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Family Development, Theories of

  1. W. Glenn Clingempeel1,
  2. Scott W. Henggeler2

Published Online: 30 JAN 2010

DOI: 10.1002/9780470479216.corpsy0347

Corsini Encyclopedia of Psychology

Corsini Encyclopedia of Psychology

How to Cite

Clingempeel, W. G. and Henggeler, S. W. 2010. Family Development, Theories of. Corsini Encyclopedia of Psychology. 1–3.

Author Information

  1. 1

    Fayetteville State University

  2. 2

    Medical University of South Carolina

Publication History

  1. Published Online: 30 JAN 2010


Family development theory focuses on the stress-induced changes that occur in families over time (White & Klein, 2008). Historically, family development theorists assumed that families move through deterministic, invariant numbers, types, and timing of stages over time consistent with ontogenetic stage theories of individual child development (e.g., Piaget's stages of cognitive development). For example, Duvall's (1957) widely-cited model defined family development in terms of eight developmental stages: (1) married couple without children, (2) childbearing families with the oldest child between birth and 30 months, (3) families with preschool children, (4) families with school-age children, (5) families with adolescent children, (6) launching families (first to last child is leaving home), (7) middle-age families (“empty nest” to retirement), and (8) aging families (retirement to death of both spouses). Whereas Duvall's theory assumes a traditional nuclear family, alternative stage theories describe greater variations in types of family structures (e.g., childless couples, single-parent families, stepfamilies, etc.), but still rely on universalistic assumptions about the number, types, and timing of stages (Laszoffy, 2002).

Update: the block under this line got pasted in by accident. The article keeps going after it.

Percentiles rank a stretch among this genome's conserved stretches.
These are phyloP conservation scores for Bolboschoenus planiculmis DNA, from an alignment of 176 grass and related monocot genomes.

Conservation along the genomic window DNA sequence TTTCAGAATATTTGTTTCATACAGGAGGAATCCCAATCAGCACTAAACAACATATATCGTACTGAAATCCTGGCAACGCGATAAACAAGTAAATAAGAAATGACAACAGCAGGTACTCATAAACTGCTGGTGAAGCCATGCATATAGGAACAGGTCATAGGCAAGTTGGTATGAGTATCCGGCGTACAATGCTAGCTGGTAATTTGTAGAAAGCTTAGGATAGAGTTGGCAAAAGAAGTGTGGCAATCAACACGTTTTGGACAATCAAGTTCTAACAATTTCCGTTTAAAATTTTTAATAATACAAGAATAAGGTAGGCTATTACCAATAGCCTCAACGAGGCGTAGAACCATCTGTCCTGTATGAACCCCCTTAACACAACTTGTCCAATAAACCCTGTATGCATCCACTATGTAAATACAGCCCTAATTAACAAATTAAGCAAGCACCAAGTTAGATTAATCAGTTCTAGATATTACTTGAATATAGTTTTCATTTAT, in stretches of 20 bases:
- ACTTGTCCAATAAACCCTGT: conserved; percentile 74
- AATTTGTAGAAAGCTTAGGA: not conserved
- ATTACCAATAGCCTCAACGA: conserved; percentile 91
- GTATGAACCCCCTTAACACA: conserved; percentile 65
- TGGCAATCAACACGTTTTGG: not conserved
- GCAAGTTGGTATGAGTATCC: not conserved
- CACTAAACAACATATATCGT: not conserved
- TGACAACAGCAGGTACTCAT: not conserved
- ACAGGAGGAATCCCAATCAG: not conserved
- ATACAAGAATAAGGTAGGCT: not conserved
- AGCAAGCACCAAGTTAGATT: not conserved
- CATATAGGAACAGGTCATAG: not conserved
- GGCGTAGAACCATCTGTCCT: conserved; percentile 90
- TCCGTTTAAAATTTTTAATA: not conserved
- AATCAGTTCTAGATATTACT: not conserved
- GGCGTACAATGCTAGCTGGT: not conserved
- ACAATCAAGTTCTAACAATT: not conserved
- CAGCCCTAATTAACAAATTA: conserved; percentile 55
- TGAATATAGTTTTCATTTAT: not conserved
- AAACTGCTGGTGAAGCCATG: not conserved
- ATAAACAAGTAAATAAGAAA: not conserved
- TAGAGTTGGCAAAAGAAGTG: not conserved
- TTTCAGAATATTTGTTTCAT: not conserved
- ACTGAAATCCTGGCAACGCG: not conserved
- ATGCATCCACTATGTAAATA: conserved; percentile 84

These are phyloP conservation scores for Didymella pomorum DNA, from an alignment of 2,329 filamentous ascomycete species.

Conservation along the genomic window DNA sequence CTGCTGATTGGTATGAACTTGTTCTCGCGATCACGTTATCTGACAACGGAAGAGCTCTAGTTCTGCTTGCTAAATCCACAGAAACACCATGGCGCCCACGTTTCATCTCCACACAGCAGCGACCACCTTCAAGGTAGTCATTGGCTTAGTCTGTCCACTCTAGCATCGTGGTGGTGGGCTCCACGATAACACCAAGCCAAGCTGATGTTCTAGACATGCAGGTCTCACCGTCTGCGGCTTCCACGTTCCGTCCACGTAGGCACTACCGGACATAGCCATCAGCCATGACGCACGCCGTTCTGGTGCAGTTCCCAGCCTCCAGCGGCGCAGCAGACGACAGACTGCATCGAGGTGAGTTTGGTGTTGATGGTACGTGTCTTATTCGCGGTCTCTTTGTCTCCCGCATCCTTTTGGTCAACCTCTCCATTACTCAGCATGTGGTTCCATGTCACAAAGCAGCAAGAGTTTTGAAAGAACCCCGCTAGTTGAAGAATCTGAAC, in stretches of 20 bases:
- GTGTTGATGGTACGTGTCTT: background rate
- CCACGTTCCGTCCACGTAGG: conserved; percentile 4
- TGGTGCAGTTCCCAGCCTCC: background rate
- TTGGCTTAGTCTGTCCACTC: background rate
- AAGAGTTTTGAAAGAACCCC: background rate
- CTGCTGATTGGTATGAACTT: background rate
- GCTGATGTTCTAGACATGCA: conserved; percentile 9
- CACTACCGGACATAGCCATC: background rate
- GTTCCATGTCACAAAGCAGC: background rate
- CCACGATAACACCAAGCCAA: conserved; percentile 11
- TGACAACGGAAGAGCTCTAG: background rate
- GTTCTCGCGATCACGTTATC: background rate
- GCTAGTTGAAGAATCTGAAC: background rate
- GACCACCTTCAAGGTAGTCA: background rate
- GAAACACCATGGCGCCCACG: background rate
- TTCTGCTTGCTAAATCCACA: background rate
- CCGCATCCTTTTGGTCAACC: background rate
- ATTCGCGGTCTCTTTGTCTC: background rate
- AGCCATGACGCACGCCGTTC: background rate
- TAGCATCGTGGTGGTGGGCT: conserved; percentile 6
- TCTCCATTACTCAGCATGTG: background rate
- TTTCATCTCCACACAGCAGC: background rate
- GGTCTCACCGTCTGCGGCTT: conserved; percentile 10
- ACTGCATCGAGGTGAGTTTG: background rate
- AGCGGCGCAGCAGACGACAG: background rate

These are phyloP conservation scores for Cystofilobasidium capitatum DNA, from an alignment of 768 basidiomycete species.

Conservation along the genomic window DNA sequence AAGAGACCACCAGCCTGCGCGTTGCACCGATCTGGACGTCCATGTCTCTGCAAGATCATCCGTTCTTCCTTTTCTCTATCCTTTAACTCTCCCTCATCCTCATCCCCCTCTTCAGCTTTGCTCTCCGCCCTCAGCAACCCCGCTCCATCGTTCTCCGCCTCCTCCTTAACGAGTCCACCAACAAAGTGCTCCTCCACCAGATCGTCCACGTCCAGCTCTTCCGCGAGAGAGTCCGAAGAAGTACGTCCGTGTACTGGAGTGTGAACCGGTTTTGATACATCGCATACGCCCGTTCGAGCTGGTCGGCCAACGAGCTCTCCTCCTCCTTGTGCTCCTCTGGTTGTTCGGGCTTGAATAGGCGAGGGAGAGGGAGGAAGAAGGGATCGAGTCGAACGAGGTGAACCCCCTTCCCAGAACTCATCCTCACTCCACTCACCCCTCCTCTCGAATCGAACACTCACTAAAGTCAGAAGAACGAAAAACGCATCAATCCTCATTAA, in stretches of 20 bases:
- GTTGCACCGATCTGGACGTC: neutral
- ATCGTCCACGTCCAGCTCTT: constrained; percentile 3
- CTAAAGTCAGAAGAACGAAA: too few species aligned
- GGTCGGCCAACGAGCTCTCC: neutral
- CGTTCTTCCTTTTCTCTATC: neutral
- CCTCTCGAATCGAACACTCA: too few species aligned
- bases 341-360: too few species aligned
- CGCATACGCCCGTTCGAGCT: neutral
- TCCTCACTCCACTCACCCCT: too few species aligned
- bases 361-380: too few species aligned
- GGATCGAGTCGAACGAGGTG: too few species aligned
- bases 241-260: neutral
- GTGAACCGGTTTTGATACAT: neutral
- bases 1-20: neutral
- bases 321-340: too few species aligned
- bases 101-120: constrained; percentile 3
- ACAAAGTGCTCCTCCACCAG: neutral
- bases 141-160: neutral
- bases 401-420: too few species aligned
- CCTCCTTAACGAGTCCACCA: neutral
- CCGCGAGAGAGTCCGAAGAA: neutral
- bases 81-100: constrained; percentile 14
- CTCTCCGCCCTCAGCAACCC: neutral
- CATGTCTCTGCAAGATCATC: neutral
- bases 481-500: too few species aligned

• family development;
  • family stages;
  • family transitions;
  • sequencing norms;
  • life course theory;
  • individual life span theory